There’s also a collaborative beer on the way, produced in conjunction with Revelation Brewing Company in southern Delaware. Called Path of the Sun, it’s an imperial stout that’s been sitting in bourbon barrels for months and will be just right for winter celebrating in December.

But expanding the offerings is a driving force behind Autumn Arch. “The Beer Project part of the name means we’re always doing the next experiment. We’re always growing. Everything’s a project. We take that engineering approach,” Dan said. “It’s never finished. That’s what keeps it fun, too.”

For Jimmy, the satisfaction of putting in all the work “is being here on a busy Friday night when it’s packed and thinking, ‘Wow! I played a big part in creating this cool space where people are having a lot of fun, hanging out.’”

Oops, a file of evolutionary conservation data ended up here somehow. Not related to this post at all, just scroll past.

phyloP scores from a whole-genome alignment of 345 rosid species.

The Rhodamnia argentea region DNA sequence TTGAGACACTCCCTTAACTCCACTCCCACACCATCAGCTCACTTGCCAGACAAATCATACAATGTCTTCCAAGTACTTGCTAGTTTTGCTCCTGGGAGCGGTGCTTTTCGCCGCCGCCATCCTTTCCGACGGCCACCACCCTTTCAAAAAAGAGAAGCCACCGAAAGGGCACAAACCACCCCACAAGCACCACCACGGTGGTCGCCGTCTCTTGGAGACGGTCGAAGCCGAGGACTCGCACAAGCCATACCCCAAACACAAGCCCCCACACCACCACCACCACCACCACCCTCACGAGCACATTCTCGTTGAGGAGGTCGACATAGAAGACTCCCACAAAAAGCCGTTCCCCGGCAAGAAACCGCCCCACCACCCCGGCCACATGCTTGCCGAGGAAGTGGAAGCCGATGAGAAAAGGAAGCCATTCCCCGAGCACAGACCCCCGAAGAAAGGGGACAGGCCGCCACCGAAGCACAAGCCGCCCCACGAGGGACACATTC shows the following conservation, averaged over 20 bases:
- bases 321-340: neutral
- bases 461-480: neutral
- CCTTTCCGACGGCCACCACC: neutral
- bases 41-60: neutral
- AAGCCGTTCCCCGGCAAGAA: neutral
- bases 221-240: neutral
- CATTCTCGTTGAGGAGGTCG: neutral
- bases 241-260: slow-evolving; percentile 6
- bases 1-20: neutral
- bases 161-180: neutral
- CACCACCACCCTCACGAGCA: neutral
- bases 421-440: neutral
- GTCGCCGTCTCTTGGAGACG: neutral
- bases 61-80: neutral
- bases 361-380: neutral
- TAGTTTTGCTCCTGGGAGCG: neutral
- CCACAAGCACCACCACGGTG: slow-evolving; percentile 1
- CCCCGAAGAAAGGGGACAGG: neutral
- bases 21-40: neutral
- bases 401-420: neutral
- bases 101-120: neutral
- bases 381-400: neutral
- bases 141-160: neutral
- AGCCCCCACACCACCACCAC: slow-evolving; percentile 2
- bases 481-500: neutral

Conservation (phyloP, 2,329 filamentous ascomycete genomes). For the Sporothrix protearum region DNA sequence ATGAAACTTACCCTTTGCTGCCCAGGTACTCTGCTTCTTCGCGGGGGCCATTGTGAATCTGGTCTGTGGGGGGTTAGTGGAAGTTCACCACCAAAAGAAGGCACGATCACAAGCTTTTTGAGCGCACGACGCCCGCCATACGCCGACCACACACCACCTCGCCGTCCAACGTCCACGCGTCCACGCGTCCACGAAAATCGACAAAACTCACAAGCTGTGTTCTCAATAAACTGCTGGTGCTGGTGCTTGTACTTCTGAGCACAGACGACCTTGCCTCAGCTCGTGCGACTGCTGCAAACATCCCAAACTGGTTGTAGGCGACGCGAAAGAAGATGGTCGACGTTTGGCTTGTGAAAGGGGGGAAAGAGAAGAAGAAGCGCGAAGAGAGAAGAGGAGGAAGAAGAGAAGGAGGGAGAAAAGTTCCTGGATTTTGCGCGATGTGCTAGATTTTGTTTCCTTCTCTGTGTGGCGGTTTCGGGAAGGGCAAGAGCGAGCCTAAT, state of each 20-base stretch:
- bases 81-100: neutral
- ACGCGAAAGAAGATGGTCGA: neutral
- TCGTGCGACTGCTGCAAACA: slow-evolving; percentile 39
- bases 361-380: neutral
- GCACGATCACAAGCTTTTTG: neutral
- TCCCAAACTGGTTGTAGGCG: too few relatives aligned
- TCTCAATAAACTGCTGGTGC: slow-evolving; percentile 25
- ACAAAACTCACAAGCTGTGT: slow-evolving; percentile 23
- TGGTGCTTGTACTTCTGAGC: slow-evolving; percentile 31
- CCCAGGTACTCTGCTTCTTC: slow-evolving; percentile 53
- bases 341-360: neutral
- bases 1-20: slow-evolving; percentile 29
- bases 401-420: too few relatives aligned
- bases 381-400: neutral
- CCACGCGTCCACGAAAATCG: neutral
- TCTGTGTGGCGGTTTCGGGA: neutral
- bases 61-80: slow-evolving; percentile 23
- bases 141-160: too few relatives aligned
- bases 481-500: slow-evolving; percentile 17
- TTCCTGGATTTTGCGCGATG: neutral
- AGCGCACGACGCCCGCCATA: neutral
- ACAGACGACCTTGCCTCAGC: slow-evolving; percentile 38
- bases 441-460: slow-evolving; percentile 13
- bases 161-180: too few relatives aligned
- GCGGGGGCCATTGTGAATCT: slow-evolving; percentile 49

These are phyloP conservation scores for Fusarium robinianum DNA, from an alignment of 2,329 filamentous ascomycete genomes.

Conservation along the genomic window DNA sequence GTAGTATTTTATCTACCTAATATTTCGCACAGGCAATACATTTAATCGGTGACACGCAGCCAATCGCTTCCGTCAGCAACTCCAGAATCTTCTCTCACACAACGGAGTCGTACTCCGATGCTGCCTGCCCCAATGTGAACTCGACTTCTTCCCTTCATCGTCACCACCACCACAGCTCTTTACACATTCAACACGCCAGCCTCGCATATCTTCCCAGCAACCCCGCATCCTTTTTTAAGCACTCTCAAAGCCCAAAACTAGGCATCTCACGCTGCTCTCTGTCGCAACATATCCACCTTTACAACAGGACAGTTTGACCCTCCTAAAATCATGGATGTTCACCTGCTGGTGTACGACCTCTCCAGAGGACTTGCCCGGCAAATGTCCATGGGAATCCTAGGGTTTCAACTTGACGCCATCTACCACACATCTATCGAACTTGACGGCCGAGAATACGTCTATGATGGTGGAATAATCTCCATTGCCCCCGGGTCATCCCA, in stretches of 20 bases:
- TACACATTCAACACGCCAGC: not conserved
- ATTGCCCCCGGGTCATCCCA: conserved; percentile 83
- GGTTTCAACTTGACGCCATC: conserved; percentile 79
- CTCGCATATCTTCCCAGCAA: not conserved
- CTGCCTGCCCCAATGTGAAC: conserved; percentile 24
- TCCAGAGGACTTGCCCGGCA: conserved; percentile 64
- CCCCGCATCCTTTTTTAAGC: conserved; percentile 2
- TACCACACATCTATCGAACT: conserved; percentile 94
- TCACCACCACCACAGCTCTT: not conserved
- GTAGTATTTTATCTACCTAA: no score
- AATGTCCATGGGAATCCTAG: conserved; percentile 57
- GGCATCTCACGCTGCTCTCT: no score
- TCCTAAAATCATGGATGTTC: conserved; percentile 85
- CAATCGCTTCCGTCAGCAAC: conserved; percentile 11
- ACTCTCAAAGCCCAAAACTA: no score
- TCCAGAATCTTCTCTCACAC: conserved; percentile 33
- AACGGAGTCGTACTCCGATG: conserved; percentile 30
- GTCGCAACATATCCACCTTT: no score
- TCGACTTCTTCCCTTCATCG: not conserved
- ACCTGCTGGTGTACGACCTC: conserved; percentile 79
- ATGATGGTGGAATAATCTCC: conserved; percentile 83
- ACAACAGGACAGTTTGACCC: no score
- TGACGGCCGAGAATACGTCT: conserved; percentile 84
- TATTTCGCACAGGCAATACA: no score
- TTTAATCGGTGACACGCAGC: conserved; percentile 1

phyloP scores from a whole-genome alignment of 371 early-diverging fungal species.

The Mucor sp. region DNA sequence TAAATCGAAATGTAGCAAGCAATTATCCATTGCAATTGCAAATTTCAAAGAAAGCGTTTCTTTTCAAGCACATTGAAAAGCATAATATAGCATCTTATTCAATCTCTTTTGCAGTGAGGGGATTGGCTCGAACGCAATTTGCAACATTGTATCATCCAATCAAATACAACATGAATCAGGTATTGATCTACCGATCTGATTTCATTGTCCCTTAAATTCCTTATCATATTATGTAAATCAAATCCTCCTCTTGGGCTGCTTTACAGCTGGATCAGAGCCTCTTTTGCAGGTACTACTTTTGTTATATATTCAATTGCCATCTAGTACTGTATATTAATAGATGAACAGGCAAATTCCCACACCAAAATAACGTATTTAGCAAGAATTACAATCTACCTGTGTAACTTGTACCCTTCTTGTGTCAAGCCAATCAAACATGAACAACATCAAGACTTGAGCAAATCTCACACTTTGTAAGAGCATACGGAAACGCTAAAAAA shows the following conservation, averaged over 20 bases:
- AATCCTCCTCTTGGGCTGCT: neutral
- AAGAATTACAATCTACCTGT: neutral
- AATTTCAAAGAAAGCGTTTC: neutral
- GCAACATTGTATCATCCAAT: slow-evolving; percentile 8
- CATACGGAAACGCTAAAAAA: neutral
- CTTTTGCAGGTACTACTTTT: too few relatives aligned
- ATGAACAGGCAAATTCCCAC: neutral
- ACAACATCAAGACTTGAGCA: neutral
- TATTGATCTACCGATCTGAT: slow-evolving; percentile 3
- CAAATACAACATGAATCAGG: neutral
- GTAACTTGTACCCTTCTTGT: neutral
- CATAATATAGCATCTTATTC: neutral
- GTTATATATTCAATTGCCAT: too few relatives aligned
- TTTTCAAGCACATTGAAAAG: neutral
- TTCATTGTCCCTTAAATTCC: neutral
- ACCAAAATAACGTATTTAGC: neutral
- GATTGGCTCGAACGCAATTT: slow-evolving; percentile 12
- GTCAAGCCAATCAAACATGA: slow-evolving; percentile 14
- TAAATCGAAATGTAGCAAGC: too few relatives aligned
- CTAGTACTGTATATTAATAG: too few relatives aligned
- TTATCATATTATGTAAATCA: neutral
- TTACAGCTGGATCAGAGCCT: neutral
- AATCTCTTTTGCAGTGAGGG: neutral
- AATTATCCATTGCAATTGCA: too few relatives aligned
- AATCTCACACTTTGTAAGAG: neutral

Dan said he’s gratified when customers post Autumn Arch cans on their social media feeds “or put them on their personal pages,” he said. “It’s pretty cool. We put a lot of thought into the designs, and we’re very proud.”

Kathryn added that, “It’s a small thing, but I love being out in the community and seeing someone wearing an Autumn Arch shirt. We created something that means enough to someone that they’re wearing our shirt. That’s a pretty cool feeling. We started something out of nothing. We’re leaving our own little mark on this community.”